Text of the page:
Lajos Kassák and MADI today

Other languages – English
Lajos Kassák and MADI today

Opening speech

Írta: László Beke

at the art festival and MADI exhibition “KASSÁK and MADI Today,”
23rd March 2002,
Municipal Museum of Bratislava

Dear Ladies and Gentlemen, welcome to this exhibition. At the beginning of my brief introduction, I must point out that much has been said about the previous two MADI’s, which I’d rather not repeat. Instead, I will speak a little about the strange situation we find ourselves in now that for some years MADI exhibitions have been arranged, bringing the movement to life.

Carmelo Arden Quin


In the 1920s there was an avant-garde movement called Constructivism. It seemed, and this was maintained by the artists themselves, that art would be used to create a new world. Later a whole world became disillusioned, but now similar thoughts appear to emerge. MADI says it’s a continuation of Constructivism and makes it crystal clear that it wants a new world in which the forward-looking would once again be characterised by movement, abstraction, dimension, and invention. Is this to say that we’ll improve and enrich the basic ideas of Constructivism or shall we make it more relaxed instead, shall we profane it, play around with it, and so forth? I believe not to have said anything either good or bad with this, I have barely stated that life goes on and we are faced with a cutting question, as ever.

Now let us consider what Lajos Kassák said on one of his beautiful typographic productions, exhibited at the Hungarian Institute; a sentence that could be seen as his spiritual testament. He wrote, “Create” don’t form!? And I’d like to apologise to the translators as well as you, Ladies and Gentlemen, who speak several languages. For this is the starting point of a wild problem.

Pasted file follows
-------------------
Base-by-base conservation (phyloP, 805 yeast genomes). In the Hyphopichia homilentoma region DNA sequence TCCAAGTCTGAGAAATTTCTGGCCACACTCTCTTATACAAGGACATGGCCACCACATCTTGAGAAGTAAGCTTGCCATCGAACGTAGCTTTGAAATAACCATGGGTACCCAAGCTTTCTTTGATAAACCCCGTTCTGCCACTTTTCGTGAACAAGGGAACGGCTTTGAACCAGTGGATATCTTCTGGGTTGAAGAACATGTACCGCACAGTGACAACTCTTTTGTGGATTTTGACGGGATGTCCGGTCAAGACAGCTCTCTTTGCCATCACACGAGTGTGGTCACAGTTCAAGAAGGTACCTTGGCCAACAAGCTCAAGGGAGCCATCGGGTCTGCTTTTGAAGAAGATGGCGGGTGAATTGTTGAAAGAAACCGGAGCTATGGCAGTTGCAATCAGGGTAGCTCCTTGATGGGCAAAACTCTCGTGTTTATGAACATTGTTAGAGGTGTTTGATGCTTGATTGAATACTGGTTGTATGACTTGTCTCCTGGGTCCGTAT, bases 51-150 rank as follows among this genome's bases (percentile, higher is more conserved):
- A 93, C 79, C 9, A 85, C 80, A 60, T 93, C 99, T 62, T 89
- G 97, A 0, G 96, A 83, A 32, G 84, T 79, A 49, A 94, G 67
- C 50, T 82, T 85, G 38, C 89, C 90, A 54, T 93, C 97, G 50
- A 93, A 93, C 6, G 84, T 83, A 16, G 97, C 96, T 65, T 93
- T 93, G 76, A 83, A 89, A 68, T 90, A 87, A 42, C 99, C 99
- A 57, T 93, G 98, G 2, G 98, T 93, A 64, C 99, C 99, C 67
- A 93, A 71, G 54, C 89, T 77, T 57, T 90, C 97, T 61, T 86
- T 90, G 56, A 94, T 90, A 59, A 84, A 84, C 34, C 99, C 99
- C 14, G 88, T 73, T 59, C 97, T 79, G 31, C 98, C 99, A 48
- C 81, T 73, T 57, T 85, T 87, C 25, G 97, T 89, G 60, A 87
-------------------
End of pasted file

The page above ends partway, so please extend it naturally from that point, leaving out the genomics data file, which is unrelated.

What’s the difference between creation and formation?

I’d say, in the same language as Kassák’s that creation means the calling into existence of something important from nothing or nearly nothing. And forming something means there is something which we transform a little bit. But this may not be completely true. I believe this is the issue at stake at this exhibition. If, for instance, we were to ask our foreign colleagues, the distinguished international representatives of art, how they’d say these words, “to create,” or “to form,” in Portuguese, French, German, or Italian, within five minutes this international audience would start to howl and fight over this. Just to mention one fact, and apologise once again to the translators; in German forming is called Gestaltung and creation Schaffen not to speak about a dozen other words used in this meaning. Every Constructivist and MADI artist tends to prefer Schaffen to Gestaltung. Finally, if one thinks of theology instead of aesthetics, one can say that creation belongs exclusively to God, whereas generation, formation, and all else is a task of man. And I believe MADI artists, similarly to all artists over the world, are faced with this choice. They have to make their decision. This doesn’t mean an artist would say, ‘I am God’; he or she would either say, ‘I’d like to make something like God,’ or, “I’d like to generate without the help of God something that God would create if he existed.? I trust that when we visit a MADI exhibition, perhaps it’s not an art exhibition at all; instead, we’re considering a theological problem. Ladies and Gentlemen, I hope you’ll be able to give this thought a thought.

Hereby I open this exhibition.

(Translated by Boldizsár Fejérvári – MADI art periodical No4)